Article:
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23rd July 2013

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Sperm Replace the Germ

The physical location of many stem cell niches is difficult to identify, but in the Drosophila testis, the niche is easy to locate. At the tip of each testis is a cluster of nondividing cells called the hub (blue nuclei on left-hand side) with two populations of stem cells surrounding it: the male germline stem cells (green) give rise to interconnected spermatogonia, whereas the somatic cyst stem cells (bright red nuclei) produce cyst cells (faint red nuclei). The cyst cells envelope the germline cells throughout their differentiation and are analogous to Sertoli cells in mammals. Images such as this one have shown that clusters of interconnected spermatogonia can replace missing germline stem cells.
Image: A whole Drosophila testis is imaged with a laser scanning confocal microscope. A nuclear marker stains somatic cyst stem cells bright red, whereas it diminishes in their daughters. Germline stem cells and their progeny are marked green with a cortically localized GFP. DNA is blue. (Erika Matunis and Becca Sheng, Johns Hopkins University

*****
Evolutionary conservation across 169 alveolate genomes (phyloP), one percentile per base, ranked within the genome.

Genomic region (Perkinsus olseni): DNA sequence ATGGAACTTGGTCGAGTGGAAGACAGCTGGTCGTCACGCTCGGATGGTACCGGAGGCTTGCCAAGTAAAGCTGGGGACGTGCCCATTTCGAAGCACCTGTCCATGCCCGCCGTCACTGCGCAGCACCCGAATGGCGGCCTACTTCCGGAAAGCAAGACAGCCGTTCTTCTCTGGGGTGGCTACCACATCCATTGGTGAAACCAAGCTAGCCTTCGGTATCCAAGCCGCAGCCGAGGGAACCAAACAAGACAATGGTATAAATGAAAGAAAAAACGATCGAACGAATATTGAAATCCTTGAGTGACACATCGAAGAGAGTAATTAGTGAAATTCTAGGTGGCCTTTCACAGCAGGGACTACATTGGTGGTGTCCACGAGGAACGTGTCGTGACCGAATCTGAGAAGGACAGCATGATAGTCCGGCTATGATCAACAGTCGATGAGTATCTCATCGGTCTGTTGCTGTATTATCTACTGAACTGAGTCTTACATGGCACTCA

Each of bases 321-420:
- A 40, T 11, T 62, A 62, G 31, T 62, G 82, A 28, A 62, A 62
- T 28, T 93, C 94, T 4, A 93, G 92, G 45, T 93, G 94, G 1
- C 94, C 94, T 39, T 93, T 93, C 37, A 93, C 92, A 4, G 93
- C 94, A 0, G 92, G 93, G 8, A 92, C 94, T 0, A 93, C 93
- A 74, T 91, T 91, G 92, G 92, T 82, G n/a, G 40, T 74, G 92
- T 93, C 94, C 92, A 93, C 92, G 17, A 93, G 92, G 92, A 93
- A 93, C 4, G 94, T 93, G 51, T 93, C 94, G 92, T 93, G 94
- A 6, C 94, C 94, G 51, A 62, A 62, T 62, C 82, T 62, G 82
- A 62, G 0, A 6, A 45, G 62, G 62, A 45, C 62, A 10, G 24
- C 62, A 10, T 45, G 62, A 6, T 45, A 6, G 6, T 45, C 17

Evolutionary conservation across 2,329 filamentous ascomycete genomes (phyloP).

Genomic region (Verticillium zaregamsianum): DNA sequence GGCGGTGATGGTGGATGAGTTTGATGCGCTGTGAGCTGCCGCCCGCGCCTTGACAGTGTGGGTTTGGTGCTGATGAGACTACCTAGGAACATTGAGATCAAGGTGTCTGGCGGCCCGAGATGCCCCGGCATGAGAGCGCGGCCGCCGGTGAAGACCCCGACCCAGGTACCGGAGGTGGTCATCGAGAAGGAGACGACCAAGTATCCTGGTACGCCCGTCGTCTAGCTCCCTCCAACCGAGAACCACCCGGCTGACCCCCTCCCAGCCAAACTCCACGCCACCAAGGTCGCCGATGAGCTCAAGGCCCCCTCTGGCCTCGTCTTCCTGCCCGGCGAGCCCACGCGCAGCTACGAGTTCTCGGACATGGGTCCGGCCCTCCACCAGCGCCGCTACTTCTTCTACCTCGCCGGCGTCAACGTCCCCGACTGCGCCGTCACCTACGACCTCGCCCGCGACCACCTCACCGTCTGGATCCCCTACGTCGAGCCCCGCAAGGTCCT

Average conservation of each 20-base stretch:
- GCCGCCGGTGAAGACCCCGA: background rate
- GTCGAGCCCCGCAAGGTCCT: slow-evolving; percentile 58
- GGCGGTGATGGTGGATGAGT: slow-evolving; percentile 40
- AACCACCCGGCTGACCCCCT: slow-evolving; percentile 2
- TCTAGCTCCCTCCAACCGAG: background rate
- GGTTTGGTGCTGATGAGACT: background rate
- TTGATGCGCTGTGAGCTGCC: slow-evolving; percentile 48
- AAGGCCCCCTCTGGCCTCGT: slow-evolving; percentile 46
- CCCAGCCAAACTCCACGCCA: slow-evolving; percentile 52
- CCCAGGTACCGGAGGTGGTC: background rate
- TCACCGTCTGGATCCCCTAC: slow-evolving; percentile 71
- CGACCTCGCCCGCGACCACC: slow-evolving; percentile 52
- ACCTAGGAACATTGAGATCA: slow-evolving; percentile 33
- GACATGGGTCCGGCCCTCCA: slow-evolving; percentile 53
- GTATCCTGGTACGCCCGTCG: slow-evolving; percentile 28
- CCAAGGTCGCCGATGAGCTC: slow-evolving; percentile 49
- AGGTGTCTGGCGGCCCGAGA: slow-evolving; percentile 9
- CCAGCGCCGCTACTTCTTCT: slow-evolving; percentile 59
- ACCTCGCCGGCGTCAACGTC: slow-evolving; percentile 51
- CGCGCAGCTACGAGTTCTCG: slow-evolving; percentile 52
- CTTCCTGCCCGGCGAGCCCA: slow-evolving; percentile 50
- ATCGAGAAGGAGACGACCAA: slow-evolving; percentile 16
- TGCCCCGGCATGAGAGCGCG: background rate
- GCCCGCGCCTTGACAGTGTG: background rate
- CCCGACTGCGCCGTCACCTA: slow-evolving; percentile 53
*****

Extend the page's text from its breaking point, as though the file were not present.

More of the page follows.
Sperm Replace the Germ

The physical location of many stem cell niches is difficult to identify, but in the Drosophila testis, the niche is easy to locate. At the tip of each testis is a cluster of nondividing cells called the hub (blue nuclei on left-hand side) with two populations of stem cells surrounding it: the male germline stem cells (green) give rise to interconnected spermatogonia, whereas the somatic cyst stem cells (bright red nuclei) produce cyst cells (faint red nuclei). The cyst cells envelope the germline cells throughout their differentiation and are analogous to Sertoli cells in mammals. Images such as this one have shown that clusters of interconnected spermatogonia can replace missing germline stem cells.

Image: A whole Drosophila testis is imaged with a laser scanning confocal microscope. A nuclear marker stains somatic cyst stem cells bright red, whereas it diminishes in their daughters. Germline stem cells and their progeny are marked green with a cortically localized GFP. DNA is blue. (Erika Matunis and Becca Sheng, Johns Hopkins University

Tagged: DrosophilaStem cellsSpermBiologyScience

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    THat is fucking crazy. Holy fuck
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